Corn has broken stories on presidents, politicians, and other Washington players. He's written for numerous publications and is a talk show regular. His best-selling books include Hubris: The Inside Story of Spin, Scandal, and the Selling of the Iraq War.
President Barack Obama has a tough task this week, as he seeks to win congressional support—particularly among his skeptical Democratic comrades—for a limited military strike on Syria in retaliation for the regime's presumed use of chemical weapons. But as the White House tries to whip up support on Capitol Hill and within the public at large, it is conveying something of a mixed message.
On Monday morning, UN ambassador Samantha Power was on NPR, as part of the administration's full-court press. A onetime journalist who won a Pulitzer Prize for a gripping book on modern genocides, Power is a particularly effective spokesperson for Obama on an issue concerning mass murder and humanitarian imperatives. She was asked about GOP Rep. Tom Cole's opposition to the resolution authorizing the president to strike Syria. Cole has argued that the Syria conflict is "particularly intractable and particularly nasty. It's a war on many levels. A civil war, a religious war, a proxy war between the Iranians and the Saudis." He contends that there is "no direct security threat to the United States" or its allies and that limited strikes "are not likely to work." Power replied:
President Obama does not want to get involved in this conflict. He wants to degrade Assad's capability of using his [chemical] weapon[s] and affect his cost-benefit calculus because he will use again and again and again. And it's only a matter time before these weapons will fall into the hands of nonstate actors, again imperiling some of our closest allies in the region, but also in the long term hurting the United States.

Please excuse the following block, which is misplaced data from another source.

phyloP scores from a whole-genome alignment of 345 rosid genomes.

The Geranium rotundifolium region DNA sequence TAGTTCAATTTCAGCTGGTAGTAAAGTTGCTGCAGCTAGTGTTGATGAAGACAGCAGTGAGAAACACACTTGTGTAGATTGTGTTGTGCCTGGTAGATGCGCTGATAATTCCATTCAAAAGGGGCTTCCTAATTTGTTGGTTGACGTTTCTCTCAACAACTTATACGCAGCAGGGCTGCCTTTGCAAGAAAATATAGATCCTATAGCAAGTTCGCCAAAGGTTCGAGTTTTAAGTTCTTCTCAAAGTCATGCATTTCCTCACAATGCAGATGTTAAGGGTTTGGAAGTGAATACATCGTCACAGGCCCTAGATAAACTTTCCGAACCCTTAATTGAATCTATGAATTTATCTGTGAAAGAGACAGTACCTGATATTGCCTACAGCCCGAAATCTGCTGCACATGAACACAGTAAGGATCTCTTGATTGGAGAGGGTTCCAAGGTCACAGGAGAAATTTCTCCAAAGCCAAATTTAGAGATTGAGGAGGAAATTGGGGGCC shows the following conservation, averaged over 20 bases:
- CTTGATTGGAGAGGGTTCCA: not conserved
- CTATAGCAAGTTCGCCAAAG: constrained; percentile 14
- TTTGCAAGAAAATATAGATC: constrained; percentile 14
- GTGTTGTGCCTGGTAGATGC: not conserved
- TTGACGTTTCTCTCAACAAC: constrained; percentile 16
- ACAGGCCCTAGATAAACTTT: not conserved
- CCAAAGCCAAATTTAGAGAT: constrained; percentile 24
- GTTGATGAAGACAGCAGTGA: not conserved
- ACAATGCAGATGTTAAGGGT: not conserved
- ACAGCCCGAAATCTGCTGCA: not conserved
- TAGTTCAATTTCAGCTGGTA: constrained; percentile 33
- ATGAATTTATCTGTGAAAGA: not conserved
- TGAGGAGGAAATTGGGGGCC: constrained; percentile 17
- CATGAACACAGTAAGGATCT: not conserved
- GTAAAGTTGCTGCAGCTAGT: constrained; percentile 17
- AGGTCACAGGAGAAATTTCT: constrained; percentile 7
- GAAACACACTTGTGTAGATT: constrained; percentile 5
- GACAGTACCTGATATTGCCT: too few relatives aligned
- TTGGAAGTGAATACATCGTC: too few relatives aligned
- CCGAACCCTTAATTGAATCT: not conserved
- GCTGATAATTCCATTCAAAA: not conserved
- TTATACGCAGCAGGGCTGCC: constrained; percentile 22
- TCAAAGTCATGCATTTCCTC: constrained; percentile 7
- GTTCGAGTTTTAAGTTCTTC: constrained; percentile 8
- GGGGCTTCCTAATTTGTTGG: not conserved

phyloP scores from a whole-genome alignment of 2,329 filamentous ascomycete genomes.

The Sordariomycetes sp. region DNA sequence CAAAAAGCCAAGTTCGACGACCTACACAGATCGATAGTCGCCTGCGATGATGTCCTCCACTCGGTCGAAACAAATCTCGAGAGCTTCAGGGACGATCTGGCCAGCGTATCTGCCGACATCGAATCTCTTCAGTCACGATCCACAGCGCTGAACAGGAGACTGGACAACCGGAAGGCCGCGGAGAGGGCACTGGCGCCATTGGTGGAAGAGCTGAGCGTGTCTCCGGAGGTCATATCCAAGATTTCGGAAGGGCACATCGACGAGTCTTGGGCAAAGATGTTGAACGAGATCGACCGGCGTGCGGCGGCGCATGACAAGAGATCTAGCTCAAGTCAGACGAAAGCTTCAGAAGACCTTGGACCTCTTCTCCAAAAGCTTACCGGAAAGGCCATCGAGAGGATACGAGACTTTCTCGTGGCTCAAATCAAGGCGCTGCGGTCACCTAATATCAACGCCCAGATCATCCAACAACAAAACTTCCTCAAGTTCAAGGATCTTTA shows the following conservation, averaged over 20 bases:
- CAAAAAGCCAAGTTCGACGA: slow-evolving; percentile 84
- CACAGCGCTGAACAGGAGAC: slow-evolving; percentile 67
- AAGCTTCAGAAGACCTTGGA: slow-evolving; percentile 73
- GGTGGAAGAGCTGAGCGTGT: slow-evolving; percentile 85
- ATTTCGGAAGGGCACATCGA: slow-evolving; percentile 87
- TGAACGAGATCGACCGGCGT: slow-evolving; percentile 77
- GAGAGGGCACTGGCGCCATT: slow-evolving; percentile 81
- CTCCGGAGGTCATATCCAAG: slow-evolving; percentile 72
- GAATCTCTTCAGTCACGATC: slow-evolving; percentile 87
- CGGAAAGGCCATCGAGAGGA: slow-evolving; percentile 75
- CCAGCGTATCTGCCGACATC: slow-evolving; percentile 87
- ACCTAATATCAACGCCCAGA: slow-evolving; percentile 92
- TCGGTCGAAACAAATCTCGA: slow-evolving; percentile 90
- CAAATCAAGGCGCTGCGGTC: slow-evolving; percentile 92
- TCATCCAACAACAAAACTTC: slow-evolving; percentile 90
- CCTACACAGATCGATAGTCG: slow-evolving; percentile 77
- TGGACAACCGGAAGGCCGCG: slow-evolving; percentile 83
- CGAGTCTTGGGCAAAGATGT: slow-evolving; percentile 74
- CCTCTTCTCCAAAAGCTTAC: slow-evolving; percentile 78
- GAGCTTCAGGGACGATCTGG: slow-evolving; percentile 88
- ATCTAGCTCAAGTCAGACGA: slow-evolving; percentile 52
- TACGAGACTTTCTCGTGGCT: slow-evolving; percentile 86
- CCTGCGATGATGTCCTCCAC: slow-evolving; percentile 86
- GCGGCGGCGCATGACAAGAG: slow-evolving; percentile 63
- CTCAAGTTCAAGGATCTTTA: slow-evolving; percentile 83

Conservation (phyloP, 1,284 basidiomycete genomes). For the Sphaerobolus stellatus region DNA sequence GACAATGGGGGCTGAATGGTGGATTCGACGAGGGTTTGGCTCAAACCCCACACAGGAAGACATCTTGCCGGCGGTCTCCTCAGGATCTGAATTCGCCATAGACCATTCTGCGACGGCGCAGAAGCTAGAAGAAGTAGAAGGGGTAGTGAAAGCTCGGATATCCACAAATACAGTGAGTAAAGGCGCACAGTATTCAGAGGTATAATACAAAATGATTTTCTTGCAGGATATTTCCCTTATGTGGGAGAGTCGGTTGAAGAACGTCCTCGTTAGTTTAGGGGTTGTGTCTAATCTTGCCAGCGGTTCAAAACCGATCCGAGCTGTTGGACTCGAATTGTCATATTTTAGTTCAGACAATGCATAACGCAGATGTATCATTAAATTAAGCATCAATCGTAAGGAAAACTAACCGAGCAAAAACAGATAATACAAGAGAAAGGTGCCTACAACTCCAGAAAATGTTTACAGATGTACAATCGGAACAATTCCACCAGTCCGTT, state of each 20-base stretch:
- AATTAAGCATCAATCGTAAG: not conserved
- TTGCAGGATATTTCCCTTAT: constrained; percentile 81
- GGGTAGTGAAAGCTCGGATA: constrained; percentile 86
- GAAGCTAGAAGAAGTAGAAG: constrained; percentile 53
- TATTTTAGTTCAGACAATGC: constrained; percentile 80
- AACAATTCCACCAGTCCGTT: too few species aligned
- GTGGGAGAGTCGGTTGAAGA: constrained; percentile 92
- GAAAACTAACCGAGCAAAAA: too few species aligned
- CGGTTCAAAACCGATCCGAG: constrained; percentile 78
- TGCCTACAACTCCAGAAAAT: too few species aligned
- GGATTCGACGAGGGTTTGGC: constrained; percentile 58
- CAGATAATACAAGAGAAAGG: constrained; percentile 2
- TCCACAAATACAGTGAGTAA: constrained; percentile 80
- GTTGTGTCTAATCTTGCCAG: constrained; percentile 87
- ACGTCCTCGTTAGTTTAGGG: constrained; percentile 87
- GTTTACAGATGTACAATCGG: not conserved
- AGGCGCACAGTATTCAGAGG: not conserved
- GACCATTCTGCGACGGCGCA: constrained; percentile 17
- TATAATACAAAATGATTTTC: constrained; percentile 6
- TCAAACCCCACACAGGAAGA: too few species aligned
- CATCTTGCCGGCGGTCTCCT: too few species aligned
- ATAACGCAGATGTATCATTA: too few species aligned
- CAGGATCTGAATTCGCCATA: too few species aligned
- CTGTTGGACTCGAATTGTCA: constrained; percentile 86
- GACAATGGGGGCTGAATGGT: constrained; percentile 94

The key part of that answer was her assertion that the president seeks to stay out of the conflict in Syria. But that's not what the resolution passed last week by the Senate foreign relations committee says. Section 5 of the resolution presents a "statement of policy":
(a) CHANGING OF MOMENTUM ON BATTLEFIELD.—It is the policy of the United States to change the momentum on the battlefield in Syria so as to create favorable conditions for a negotiated settlement that ends the conflict and leads to a democratic government in Syria.
(b) DEGRADATION OF ABILITY OF REGIME TO USE WEAPONS OF MASS DESTRUCTION.—A comprehensive United States strategy in Syria should aim, as part of a coordinated international effort, to degrade the capabilities of the Assad regime to use weapons of mass destruction while upgrading the lethal and non-lethal military capabilities of vetted elements of Syrian opposition forces, including the Free Syrian Army.
And Section 6 of the resolution calls for the United States to work for a negotiated political settlement in Syria by providing "all forms of assistance to the Syrian Supreme Military Council and other Syrian entities opposed to the government of Bashar Al-Assad that have been properly and fully vetted and share common values and interests with the United States."
Though these parts of the resolution are closer to recommendations than authorizations of specific actions, they do put the Obama administration on record as being involved in the conflict, if only by assisting one or more of the warring factions. And, of course, Obama in June authorized the CIA to covertly train and arm supposedly moderate rebel forces in Syria—though the CIA has reportedly not yet begun handing out weapons to opposition forces. (The program may soon be turned over to US special forces.)